FTC Takes on Trolls with New Patent Study
The Federal Trade Commission is cracking down on patent trolls with its most recent report titled, “Patent Assertion Entity Activity: An FTC Study.”
The 269-page document, published earlier this month, takes a closer look at the business practices of companies commonly referred to as trolls, outlining two general types of Patent Assertion Entities: Portfolio PAEs, which purchase patents and typically negotiate licenses, and Litigation PAEs, which usually sue potential licensees and account for roughly 96% of all patent infringement lawsuits.
After looking at data from 22 responding PAEs, PAE affiliates and a number of holding entities, the FTC report found that 27,000 patent suits were filed among the study’s “sample accounts,” between 14% and 46% of all PAE lawsuits for this period.
The purpose of the study was to explore not only the practices and motivations driving PAEs, but to determine their impact on competition, innovation and the tech industry as a whole. Based on its findings, the FTC has proposed a number of reforms to the patent system, including: Bridging the gap between the cost of litigation discovery for plaintiffs and defendants involved in PAE cases, providing more information on the plaintiffs to the defendants, finding a way to streamline multiple cases based on the same infringements, along with several other recommendations.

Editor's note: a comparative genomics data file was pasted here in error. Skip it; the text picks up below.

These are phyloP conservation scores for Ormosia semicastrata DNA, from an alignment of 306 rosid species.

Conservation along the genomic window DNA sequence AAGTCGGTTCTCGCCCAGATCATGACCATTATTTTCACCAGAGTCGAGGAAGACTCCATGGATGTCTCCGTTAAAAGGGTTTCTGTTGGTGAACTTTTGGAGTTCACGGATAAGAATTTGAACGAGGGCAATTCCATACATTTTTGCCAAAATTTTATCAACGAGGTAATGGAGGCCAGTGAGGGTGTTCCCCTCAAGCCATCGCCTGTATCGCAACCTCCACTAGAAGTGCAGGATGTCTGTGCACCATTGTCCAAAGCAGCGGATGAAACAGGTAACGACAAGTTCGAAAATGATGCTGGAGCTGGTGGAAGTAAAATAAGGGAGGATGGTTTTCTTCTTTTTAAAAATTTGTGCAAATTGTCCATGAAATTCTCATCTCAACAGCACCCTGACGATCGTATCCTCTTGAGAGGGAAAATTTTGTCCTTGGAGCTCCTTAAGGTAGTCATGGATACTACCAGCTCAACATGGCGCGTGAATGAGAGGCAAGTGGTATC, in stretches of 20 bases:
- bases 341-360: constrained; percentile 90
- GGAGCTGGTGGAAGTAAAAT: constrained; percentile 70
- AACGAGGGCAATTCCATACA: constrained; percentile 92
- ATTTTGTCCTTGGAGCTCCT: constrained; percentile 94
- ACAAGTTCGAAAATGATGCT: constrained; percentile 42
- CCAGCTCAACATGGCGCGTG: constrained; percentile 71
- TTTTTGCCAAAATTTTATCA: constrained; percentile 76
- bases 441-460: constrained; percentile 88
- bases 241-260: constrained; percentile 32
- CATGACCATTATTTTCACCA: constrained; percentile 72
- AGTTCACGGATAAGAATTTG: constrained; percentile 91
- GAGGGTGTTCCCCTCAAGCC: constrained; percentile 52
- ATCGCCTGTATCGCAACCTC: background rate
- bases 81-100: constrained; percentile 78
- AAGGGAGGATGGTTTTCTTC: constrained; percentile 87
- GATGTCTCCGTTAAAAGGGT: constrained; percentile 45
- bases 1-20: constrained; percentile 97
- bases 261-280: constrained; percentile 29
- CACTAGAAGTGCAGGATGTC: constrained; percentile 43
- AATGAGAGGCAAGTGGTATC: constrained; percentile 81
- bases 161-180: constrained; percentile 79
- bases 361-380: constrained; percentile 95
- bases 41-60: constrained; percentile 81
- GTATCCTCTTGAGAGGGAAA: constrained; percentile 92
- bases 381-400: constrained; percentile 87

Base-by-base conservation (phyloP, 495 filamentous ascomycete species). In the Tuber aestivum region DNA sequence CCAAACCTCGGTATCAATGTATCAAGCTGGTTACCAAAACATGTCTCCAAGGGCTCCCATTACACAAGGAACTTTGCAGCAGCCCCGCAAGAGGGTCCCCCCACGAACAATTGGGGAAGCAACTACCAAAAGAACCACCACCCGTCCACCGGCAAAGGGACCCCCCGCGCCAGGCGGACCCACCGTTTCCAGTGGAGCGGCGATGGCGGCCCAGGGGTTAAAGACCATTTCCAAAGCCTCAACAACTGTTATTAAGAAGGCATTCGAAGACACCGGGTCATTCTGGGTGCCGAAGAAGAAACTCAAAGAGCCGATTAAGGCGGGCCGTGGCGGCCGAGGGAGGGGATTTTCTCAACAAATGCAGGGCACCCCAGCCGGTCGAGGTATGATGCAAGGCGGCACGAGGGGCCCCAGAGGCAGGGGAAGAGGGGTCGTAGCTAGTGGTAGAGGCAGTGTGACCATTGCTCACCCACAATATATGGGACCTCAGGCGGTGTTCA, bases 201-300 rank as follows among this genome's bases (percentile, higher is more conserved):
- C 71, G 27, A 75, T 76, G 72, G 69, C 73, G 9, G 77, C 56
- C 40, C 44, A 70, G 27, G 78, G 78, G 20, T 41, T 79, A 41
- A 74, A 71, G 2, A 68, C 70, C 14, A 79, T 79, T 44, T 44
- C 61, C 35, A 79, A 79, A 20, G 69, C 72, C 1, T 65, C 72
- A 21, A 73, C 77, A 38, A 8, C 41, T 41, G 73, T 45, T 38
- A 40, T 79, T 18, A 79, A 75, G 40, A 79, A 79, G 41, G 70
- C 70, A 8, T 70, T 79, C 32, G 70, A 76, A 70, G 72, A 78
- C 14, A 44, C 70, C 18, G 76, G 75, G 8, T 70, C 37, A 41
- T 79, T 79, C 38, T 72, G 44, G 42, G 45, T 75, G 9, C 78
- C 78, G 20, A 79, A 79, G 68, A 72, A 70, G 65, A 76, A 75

In the FTC’s official press release, Chairwoman Edith Ramirez states, “This report is a big step forward in enhancing our understanding of PAEs and provides an empirical foundation for ongoing policy discussions… The recommendations we are proposing are designed to balance the needs of patent holders with the goal of reducing nuisance litigation.” To read the full report, click here.